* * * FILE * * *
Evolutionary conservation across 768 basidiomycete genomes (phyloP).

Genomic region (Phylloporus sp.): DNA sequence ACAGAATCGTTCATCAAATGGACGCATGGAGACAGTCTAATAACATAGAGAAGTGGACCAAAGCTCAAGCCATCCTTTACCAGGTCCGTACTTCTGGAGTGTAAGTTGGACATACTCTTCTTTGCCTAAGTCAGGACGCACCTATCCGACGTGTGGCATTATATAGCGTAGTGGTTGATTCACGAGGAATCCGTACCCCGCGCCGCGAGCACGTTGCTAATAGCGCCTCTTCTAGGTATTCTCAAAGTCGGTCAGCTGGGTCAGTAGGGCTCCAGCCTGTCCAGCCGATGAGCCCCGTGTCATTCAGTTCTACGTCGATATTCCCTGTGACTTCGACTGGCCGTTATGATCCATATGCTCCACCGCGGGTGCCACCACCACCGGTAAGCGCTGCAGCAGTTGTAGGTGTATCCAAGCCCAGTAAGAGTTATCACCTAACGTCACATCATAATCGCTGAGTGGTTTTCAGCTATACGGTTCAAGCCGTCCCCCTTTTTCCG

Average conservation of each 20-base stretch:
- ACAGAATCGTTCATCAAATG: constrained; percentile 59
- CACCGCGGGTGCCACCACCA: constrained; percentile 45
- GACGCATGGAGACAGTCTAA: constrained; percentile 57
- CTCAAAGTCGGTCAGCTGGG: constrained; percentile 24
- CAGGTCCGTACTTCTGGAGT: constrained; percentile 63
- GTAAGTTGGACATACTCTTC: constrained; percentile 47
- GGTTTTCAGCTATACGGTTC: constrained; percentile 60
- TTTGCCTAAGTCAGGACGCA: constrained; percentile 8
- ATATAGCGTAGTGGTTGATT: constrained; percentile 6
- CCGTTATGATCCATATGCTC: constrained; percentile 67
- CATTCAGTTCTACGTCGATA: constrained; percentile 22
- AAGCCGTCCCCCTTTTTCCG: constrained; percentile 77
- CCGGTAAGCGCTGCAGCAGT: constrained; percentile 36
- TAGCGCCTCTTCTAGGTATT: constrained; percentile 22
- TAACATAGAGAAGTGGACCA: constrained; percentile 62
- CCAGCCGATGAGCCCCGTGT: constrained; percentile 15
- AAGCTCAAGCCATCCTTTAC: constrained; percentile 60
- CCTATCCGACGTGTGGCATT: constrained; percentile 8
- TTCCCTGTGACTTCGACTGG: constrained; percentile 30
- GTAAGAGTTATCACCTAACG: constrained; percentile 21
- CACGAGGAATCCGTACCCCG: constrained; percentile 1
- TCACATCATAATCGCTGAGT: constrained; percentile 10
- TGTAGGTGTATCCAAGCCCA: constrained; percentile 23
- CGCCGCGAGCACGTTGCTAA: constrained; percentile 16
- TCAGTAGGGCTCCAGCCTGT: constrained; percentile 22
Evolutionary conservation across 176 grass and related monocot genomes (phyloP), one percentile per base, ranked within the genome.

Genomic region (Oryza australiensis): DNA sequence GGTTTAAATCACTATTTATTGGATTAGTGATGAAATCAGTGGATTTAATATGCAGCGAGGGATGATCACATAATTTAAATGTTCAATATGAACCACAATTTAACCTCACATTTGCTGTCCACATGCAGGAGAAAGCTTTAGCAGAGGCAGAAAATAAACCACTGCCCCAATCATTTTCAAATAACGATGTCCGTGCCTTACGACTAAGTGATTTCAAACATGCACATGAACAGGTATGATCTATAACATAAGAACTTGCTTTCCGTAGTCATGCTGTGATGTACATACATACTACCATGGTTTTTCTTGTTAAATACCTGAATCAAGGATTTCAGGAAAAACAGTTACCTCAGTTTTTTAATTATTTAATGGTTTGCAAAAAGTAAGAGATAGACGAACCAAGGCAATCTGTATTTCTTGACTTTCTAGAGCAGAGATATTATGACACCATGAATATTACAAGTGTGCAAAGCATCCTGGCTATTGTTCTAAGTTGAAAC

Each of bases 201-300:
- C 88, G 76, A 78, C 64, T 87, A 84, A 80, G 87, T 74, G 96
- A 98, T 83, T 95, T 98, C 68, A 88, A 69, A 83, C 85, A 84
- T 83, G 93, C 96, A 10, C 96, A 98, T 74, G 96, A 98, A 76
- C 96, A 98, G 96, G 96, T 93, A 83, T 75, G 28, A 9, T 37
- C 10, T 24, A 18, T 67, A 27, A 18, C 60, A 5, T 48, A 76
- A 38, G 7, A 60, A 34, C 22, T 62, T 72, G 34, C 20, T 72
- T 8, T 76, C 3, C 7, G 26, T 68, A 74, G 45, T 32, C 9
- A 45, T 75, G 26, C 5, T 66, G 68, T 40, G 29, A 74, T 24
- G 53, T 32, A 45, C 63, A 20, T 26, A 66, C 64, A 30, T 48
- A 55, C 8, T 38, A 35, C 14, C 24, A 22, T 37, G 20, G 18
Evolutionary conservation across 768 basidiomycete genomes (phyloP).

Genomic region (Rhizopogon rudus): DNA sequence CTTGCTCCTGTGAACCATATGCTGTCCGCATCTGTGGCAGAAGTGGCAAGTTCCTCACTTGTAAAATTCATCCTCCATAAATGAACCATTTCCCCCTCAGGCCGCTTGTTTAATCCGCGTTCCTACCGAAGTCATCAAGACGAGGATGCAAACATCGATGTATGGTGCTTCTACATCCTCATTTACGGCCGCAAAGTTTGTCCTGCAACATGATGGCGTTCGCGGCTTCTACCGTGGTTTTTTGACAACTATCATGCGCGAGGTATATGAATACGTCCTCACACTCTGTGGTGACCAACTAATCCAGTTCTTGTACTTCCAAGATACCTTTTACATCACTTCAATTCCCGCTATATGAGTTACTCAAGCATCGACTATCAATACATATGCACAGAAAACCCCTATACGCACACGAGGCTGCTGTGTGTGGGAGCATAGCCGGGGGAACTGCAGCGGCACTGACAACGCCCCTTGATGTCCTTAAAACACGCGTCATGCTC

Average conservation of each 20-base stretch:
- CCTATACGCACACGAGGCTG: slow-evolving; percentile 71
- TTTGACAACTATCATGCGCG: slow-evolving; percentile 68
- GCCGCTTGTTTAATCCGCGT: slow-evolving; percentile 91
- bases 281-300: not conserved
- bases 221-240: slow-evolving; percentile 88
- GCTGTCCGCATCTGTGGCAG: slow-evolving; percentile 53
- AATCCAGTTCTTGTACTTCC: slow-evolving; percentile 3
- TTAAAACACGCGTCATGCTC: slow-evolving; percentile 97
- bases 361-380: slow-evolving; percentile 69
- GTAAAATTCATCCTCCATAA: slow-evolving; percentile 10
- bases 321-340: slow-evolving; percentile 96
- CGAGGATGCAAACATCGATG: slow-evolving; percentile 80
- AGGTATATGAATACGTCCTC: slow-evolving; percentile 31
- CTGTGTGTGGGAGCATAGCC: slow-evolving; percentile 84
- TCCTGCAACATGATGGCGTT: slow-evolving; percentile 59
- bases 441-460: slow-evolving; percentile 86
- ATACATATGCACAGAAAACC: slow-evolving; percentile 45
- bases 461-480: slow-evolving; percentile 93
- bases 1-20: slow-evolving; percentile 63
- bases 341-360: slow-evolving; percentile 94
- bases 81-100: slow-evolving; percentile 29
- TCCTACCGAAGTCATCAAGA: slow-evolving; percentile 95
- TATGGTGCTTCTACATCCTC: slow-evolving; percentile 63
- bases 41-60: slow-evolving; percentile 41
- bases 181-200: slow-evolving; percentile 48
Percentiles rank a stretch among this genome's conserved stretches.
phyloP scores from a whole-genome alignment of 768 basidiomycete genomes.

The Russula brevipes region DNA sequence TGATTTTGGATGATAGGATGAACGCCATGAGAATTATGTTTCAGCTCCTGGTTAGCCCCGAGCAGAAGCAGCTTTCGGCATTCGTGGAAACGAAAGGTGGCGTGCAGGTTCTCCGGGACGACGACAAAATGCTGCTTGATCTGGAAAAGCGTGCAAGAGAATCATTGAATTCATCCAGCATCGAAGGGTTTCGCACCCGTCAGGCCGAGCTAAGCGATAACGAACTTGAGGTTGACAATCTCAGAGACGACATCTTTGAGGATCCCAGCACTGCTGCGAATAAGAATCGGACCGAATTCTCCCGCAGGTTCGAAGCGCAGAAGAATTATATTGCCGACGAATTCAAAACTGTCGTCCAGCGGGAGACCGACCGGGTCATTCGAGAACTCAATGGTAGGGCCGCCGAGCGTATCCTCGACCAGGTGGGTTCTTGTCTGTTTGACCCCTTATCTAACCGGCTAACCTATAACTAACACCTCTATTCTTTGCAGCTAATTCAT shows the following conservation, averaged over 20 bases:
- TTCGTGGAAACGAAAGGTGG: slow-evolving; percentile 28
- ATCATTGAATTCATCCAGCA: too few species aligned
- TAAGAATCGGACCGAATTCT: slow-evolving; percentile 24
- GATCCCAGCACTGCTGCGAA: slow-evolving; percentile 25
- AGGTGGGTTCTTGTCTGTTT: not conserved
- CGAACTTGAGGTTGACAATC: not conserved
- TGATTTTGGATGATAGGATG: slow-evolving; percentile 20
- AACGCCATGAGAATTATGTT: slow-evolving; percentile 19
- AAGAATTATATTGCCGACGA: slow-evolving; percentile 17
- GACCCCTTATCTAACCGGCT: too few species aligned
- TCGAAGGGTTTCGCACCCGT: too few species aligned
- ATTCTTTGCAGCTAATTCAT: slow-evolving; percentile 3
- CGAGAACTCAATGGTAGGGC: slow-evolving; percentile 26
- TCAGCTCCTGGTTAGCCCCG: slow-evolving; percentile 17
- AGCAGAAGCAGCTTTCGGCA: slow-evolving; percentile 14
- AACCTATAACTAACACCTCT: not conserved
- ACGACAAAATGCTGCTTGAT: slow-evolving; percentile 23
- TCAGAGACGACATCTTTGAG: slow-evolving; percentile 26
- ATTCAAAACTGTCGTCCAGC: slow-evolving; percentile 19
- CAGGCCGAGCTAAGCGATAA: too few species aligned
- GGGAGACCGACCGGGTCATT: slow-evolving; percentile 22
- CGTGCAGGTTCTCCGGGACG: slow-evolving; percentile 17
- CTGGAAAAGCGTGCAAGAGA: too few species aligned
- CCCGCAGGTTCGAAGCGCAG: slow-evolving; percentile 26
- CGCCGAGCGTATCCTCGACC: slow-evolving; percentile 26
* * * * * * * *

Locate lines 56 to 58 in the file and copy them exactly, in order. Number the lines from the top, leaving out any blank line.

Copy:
- CGAGGATGCAAACATCGATG: slow-evolving; percentile 80
- AGGTATATGAATACGTCCTC: slow-evolving; percentile 31
- CTGTGTGTGGGAGCATAGCC: slow-evolving; percentile 84